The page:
The main investment for this project was time. VIM also decided to hire a professional web developer to build the website to ensure that it functioned well, as it was an acquisition tool for the associated bicycle seller, and to create an attractive portal to entice large organisations interested in purchasing bikes. Second, VIM indentified early in the process to create complex software to calculate how much corporate bicycle schemes could save in costs and CO2. The total project budget was approximately €400 000, which included all aspects of the project, such as the feasibility study and web development.

Due to privacy and commercial reasons, however, concrete results are hard to come by, said Vlassenroot  ‘It is not straightforward to indicate the reduction in decision-making time for purchase or to indicate which part of a decision to introduce corporate bicycles is due to the BikeForm platform,’ he said. However, VIM can confirm that BikeForm currently has 23 high-quality corporate bicycle providers, and that 80 companies already used the platform to get in contact with them. Data also shows that 100 companies used the online calculator, and that 1 500 website visitors stayed on the website for long periods (over 10 minutes).

Challenges, opportunities and transferability 

The process from the idea through to the development of BikeForm was not easy, and VIM encountered a number of difficulties. It found that the market for corporate bikes is very different to selling to individuals. Corporate bike fleet owners want to be unburdened and to receive a high level of quality and service. When the BikeForm project started retailers were unaware of the needs of the companies and focused on selling a lot of similar bikes to individuals.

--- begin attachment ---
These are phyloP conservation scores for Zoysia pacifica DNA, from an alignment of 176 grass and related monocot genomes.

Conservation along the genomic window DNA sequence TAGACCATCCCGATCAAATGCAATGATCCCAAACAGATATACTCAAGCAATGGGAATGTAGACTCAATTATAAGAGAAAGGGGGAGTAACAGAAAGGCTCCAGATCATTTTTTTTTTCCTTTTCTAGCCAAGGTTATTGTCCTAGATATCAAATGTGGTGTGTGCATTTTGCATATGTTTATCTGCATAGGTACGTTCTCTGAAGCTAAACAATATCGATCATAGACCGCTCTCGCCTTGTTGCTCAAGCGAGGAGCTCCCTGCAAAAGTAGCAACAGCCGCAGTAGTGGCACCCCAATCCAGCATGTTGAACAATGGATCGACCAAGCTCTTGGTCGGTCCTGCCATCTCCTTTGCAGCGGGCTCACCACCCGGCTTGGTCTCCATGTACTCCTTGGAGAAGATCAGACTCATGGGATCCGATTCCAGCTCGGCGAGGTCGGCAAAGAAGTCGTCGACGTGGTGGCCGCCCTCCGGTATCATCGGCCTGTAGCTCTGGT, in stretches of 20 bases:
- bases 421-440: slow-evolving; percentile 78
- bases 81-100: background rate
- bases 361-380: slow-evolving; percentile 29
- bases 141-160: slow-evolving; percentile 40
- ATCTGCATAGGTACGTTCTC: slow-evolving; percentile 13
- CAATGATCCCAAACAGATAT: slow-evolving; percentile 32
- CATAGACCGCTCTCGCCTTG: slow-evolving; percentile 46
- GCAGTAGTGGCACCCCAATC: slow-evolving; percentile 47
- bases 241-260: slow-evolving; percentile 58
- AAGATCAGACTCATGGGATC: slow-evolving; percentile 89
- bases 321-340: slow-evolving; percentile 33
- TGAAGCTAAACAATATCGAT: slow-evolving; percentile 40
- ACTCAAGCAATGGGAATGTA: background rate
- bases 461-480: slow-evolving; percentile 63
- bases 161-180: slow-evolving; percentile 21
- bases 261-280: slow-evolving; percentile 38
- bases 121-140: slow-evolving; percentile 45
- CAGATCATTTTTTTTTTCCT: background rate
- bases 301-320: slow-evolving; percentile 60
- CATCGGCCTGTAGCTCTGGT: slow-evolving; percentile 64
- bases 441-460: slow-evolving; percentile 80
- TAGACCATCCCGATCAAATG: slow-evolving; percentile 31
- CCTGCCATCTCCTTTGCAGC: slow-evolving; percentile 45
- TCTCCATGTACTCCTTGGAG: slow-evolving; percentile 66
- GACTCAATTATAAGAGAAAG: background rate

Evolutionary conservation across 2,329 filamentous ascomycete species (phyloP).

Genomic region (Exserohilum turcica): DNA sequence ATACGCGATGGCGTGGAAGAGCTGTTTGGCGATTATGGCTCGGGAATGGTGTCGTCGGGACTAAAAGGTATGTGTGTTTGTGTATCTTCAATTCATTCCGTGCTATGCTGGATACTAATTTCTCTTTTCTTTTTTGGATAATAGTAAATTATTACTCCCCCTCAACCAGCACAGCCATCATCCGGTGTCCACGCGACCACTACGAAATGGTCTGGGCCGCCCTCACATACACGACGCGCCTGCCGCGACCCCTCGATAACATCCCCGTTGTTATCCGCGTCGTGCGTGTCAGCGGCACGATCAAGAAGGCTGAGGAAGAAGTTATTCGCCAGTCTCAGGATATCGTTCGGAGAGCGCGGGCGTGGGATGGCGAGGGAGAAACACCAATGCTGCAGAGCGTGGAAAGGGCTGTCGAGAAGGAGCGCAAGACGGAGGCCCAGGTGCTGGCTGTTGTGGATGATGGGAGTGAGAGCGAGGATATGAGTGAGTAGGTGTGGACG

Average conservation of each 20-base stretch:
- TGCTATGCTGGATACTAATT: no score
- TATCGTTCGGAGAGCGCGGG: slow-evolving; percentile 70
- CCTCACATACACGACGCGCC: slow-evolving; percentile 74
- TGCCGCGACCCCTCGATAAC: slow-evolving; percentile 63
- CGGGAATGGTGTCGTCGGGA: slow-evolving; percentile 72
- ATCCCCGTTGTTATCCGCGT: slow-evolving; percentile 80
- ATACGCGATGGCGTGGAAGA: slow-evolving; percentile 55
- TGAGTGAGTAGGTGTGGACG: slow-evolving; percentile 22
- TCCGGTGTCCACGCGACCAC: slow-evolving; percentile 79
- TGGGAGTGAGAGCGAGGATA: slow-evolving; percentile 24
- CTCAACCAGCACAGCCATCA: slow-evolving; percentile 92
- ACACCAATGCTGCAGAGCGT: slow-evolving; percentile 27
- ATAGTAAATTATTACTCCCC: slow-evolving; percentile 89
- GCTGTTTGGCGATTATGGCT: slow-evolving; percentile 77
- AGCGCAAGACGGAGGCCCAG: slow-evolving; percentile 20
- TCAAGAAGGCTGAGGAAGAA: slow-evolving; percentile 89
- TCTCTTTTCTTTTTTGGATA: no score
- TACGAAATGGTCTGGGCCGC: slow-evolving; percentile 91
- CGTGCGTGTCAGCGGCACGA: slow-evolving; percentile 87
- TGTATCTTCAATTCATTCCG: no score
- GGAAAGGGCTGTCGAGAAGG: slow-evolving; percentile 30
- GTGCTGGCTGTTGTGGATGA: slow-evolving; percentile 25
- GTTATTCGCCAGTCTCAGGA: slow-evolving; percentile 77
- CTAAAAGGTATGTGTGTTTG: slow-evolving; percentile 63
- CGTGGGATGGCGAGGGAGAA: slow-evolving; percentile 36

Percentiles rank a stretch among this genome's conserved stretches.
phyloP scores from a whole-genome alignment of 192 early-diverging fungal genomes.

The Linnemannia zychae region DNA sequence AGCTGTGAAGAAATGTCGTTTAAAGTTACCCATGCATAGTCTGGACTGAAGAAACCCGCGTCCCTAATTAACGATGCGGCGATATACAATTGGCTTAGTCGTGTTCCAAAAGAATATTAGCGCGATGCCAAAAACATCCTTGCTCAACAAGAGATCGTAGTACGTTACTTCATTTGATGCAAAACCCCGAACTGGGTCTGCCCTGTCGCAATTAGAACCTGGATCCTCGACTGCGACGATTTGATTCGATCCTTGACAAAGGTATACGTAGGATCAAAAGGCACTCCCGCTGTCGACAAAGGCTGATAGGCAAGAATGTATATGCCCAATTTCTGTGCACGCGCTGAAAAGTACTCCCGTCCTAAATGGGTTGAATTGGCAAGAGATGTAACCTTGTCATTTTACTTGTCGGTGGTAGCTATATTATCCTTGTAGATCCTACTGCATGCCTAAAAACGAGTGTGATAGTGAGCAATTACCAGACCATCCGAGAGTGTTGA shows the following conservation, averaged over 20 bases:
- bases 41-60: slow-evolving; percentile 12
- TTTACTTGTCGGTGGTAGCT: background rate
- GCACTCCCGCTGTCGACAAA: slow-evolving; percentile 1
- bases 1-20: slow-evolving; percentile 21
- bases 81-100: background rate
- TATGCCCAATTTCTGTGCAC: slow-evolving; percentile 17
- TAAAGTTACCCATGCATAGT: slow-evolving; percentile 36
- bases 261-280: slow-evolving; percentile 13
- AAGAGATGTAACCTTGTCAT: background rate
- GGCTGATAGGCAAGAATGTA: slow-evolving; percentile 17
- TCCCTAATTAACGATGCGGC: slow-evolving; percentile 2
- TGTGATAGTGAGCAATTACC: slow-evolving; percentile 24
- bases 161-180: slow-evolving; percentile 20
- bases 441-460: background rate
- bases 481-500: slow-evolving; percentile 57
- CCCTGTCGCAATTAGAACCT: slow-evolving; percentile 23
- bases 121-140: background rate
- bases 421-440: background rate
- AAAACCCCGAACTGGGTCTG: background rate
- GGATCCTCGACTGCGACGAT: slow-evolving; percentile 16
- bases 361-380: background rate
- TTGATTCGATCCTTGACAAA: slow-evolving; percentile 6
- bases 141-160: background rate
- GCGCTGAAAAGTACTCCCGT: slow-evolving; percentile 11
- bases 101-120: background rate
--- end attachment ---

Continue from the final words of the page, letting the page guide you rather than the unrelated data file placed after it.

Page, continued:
VIM also found that it was a challenge to get several bike retailers at the table. They were used to being competitors and not working together and openly discussing business. ‘You must be aware of the interests of each of the participants and find out how you can tailor to their needs,’ Vlassenroot said. ‘The devil is often in the details. Providers are on the BikeForm to generate business and want to be listed first. But we found a solution:  each time the webpage is refreshed or started-up again the order of retailers changes.’

Another delicate issue, Vlassenroot added, was whether or not to allow supermarkets that sell bikes on BikeForm. With low prices and large quantities, is that fair competition to the local retailers? VIM decided to focus first on local sellers, and later discuss the regional and national sellers. VIM found that the effect of an online platform was also over-estimated, and that to really transform both the demand and the supply side of the sector there needs to be an ‘offline’ element. This included match-making events, meetings and sometimes even coaching retailers. Retailers are often individual entrepreneurs used to talking to costumers in their local bike shop, not used to giving a presentation for large fleet owners, or used to offering service contracts for large numbers of bikes. ‘Unless more attention is paid to this, an online platform is not likely to be a success,’ said Vlassenroot.

The major challenge for the future is to make the platform self-sustainable. ‘This needs to be done before current funding ends in 18 months; currently the fees paid by retailers are not enough to keep the platform going in the long-run,’ he said.  VIM is currently working on several alternative options for the BikeForm business model.

In Depth 

Image copyright: cycling to work by "Pablo Andrés Rivero" (image on Flickr), licensed under CC BY-NC-ND 2.0

Topic: 
Mobility management
Country: 
Belgium
Author: 
Jan-Willem Van Der Pas
22 Feb 2016
05 Sep 2016